Due to the extremely cold temperatures and in turn, thick ice, thankfully, there has not been a need for any ice rescues on Malletts Bay in Colchester this year. But as things warm up, first responders want to be ready.
On a sunny, but cold Sunday in Colchester, firefighters suited up for a lesson in ice rescues.
“What we try to education them with is thin ice,” explained Michael Cannon, Colchester Technical Rescue Team Leader. “How to get themselves up and out of the ice, if they happen to fall through the ice and into the water and how to successfully try to get a victim out of the water."
Michael Cannon and his team, Colchester Technical Rescue, perform actual ice rescues every winter, especially on Malletts Bay.
The rescues have to be done quickly because in water that's at most 39 degrees, hypothermia can set in in just minutes.
“They start to lose all their fine motor skills and their dexterity with their arms and whatnot,” said Cannon.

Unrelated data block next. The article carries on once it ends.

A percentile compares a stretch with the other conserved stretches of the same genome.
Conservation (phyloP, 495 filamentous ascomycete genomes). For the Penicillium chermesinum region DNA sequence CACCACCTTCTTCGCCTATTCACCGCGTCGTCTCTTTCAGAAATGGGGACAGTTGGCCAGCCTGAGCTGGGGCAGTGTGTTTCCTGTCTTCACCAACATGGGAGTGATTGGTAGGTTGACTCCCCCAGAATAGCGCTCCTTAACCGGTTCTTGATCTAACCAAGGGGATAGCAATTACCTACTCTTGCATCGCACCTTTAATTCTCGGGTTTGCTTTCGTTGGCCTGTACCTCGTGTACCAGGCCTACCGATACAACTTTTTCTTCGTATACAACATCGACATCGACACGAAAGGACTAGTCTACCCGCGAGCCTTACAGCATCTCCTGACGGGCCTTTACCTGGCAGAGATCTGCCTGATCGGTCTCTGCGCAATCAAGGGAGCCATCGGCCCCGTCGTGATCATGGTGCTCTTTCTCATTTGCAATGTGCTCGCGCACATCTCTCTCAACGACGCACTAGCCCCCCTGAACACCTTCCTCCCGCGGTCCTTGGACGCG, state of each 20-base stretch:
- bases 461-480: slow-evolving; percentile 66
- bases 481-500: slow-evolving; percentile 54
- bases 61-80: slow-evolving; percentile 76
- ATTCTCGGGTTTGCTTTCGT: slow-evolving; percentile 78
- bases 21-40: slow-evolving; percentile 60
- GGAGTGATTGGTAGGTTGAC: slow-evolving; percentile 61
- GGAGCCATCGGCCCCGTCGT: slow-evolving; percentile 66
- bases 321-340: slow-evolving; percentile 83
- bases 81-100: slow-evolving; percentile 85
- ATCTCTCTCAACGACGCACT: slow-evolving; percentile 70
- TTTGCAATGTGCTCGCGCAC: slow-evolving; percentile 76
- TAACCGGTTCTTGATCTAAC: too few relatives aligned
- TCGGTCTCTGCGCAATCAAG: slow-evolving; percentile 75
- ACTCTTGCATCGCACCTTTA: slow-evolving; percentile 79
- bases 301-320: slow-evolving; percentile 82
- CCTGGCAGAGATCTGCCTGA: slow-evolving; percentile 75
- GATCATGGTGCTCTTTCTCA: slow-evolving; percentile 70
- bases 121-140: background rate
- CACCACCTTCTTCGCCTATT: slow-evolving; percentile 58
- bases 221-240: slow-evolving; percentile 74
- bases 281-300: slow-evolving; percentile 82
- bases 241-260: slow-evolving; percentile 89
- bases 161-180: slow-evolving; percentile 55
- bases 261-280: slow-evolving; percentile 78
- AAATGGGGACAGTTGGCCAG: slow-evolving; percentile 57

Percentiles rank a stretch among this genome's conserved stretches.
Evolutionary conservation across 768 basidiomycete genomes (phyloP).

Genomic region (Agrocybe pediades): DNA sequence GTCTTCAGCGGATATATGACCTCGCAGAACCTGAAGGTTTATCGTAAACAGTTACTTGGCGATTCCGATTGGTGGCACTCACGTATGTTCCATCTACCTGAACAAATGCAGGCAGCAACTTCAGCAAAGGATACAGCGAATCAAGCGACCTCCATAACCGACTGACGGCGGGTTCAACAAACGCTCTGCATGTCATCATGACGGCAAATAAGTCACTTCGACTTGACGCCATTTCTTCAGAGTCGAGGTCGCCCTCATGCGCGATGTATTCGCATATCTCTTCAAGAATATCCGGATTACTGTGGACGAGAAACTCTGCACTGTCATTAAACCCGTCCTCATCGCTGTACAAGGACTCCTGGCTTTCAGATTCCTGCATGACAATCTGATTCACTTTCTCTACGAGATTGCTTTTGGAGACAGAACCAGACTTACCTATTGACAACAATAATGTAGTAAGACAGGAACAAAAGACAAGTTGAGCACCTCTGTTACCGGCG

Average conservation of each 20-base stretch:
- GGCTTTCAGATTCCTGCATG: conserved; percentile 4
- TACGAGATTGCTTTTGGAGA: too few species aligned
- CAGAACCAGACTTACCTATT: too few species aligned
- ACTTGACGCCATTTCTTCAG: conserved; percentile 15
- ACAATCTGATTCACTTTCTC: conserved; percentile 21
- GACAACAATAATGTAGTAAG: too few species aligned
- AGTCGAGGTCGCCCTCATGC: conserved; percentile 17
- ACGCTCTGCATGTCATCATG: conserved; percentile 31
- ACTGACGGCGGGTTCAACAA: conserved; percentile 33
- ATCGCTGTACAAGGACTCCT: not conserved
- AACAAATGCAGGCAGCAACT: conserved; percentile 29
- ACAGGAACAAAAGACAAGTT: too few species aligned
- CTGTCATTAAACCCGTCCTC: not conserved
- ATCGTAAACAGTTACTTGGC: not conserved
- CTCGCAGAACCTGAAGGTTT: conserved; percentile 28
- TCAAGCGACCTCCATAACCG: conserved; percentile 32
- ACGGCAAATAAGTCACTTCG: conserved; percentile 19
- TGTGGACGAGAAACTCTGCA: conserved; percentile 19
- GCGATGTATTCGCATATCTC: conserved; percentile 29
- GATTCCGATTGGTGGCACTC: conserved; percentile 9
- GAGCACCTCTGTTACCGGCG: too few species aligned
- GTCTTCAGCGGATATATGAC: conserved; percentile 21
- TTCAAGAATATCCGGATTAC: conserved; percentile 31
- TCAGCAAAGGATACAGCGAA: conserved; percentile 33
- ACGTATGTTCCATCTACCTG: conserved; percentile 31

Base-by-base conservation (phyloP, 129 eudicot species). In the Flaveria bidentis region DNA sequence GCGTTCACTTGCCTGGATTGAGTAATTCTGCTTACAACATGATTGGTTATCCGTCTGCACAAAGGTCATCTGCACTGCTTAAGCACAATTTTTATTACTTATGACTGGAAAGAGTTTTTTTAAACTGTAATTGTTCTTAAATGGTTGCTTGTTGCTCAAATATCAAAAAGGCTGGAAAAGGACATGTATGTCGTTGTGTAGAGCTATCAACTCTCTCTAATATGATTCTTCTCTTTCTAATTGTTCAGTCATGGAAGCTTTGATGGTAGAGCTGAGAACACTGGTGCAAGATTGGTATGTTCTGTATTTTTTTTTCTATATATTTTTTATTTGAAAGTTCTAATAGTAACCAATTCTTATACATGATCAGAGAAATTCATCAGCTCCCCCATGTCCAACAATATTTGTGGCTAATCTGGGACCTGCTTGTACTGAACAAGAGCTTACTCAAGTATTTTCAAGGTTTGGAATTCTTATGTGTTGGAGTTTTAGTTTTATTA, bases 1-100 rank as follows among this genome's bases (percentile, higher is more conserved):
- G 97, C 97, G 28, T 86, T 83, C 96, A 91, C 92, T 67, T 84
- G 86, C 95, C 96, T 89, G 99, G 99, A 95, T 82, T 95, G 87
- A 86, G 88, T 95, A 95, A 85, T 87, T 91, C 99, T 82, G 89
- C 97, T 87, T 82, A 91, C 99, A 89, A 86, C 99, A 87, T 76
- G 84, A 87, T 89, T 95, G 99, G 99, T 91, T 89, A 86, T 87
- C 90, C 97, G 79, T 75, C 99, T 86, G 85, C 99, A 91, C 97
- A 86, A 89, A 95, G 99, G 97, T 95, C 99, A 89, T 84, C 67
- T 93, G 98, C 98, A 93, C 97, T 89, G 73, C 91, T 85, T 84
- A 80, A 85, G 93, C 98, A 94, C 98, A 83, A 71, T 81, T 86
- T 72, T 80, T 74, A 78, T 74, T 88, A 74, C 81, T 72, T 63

Many of the ice-jumping firefighters are first timers, working towards their certificates in ice rescue.
They all seemed to enjoy their polar plunges. Some had suits that worked with them.
“I'm packed in here. But it's all for a purpose, to keep me warm as best as possible,” said Essex Town Fire Department Capt. Dave Sheeran.
“It was a little cold. The wind gets you, the wind definitely gets you but the water was fine,” said Ryan Ploof, Malletts Bay Volunteer Firefighter.
Others had suits that worked against them. “It's a sunny day out, not too bad. Just got a few drips, looks a lot worse than it actually is. The zippers and around the neck are leaky,” said Essex Town Volunteer Firefighter Peter Henry.
While not from the same unit, the Colchester, Malletts Bay and Essex Town firefighters practiced together.
Using ropes, perfecting techniques and hopefully, learning how to save lives.
“It's just to stay proficient and if there ever is an emergency in our local towns or cities we are able to go ahead and mitigate the problem,” said Capt. Sheeran.
As for tips for to avoid needing to be saved from icy waters, don't venture out alone.
And if you are alone, bring a flotation device and even an ice pick.